As you begin choosing a school for your distance learning education, you might be surprised at how many online institutions are universities or four-year colleges. What if you only want an associate’s degree at this point in your life, or if you’re looking for the affordability of a local community college combined with the convenience of an online education? Rest assured that you can take online courses, and even entire online degree programs, at the community college level. In fact, there are a lot of benefits to earning a community college education online – but there are also risks you need to be aware of to succeed in attaining your degree

The Advantages of an Online Community College Education

Value, convenience, and options – what more could a student want? Earning a community college degree online provides all of these benefits.

While online college in general can be more affordable, the cost of many online universities is still somewhat comparable to the cost of an in-person university education. Community colleges, on the other hand, may offer an online education for as little as a couple to a few thousand dollars a semester for full-time students.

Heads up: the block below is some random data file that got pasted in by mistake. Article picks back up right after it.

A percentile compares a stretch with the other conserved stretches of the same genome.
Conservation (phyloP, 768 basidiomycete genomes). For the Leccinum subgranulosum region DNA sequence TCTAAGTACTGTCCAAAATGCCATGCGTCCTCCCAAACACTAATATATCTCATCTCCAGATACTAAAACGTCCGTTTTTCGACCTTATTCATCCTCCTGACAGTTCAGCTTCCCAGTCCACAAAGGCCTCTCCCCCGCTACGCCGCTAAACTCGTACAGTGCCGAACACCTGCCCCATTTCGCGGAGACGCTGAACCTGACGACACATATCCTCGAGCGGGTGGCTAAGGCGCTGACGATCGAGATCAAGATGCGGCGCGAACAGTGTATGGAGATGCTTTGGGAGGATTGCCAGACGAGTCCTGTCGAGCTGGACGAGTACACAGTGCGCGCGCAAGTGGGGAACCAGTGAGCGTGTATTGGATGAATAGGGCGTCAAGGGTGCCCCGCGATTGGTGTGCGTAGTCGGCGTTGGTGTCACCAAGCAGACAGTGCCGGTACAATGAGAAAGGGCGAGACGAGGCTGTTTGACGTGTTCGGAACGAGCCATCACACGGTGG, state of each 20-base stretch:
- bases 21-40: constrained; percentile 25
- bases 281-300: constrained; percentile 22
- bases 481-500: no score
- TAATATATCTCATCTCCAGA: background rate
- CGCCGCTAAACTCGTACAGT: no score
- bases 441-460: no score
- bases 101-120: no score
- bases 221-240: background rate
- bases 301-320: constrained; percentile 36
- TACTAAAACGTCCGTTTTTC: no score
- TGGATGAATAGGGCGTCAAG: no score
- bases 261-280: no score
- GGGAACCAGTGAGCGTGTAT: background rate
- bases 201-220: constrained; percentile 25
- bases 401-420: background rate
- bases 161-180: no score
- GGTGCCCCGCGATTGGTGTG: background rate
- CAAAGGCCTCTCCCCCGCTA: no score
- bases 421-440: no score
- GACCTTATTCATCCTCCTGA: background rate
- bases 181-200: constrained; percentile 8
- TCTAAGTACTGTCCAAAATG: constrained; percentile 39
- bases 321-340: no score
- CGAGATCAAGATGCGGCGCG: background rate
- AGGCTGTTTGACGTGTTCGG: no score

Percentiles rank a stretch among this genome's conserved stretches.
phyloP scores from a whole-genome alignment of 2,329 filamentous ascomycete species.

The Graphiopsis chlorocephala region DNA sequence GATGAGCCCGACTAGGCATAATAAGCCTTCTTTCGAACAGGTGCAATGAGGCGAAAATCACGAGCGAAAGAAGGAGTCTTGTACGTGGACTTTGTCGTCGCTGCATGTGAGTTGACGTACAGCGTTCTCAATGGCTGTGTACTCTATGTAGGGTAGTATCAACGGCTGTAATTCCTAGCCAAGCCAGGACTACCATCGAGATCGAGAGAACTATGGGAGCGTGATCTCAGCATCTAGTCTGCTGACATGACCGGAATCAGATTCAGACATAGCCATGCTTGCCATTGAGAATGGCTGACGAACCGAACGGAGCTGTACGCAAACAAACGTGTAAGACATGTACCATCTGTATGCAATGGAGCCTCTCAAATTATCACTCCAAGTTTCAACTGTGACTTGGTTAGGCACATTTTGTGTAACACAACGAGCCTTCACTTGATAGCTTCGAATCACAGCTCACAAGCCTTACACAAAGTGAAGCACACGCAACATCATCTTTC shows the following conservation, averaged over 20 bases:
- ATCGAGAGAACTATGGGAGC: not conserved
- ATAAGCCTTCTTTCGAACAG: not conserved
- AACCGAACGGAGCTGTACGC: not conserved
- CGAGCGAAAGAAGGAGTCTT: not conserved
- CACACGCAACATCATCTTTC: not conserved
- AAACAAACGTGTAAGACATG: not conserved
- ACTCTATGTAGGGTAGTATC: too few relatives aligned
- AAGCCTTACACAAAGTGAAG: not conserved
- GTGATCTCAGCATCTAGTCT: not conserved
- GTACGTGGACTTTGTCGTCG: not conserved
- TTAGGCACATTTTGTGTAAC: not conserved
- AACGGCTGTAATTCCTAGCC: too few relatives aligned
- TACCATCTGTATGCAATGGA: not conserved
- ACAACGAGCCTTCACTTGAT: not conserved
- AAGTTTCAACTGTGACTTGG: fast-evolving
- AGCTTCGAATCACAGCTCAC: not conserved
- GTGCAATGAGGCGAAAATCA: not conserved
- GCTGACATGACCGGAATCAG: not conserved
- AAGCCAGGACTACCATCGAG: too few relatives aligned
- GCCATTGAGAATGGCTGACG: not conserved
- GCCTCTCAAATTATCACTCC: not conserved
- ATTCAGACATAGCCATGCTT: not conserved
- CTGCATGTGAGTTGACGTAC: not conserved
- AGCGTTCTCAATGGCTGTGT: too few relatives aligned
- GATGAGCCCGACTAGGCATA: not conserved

As with other online courses, students of community college programs can usually complete their work on the schedule that works best for them – whether that means before they leave for work or after the kids are in bed asleep. Not only can they earn their degrees from virtually anywhere, but online community college students may actually enjoy more freedom in course selection than their peers at on-campus programs. States like California and South Carolina are considering creating statewide online hubs that allow community college students to access online courses – and support – from any community college in the state.

Obstacles Facing Online Community College Students

While many students successfully use online learning to get a degree and advance their careers, many others fail their courses. In particular, “research has shown over and over again that community college students who enroll in online courses are significantly more likely to fail or withdraw than those in traditional classes,” according to The New York Times.

Why do students – particularly community college students – fail online courses? Part of the problem is perception. Students who go into distance learning believing that an online class will be easier or less time-consuming than a traditional course set themselves up for failure. Though they can do their coursework on their own schedule, they have to make sure that the work eventually gets done and that it meets the high standards of any college course. Another part of the problem is lack of engagement and support. Online learning requires the motivation and dedication to study independently and seek out help when necessary.

While there are plenty of benefits to earning an associate’s degree online, there are also drawbacks to a distance learning education – and studies show that some of these drawbacks are particularly concerning for community college students.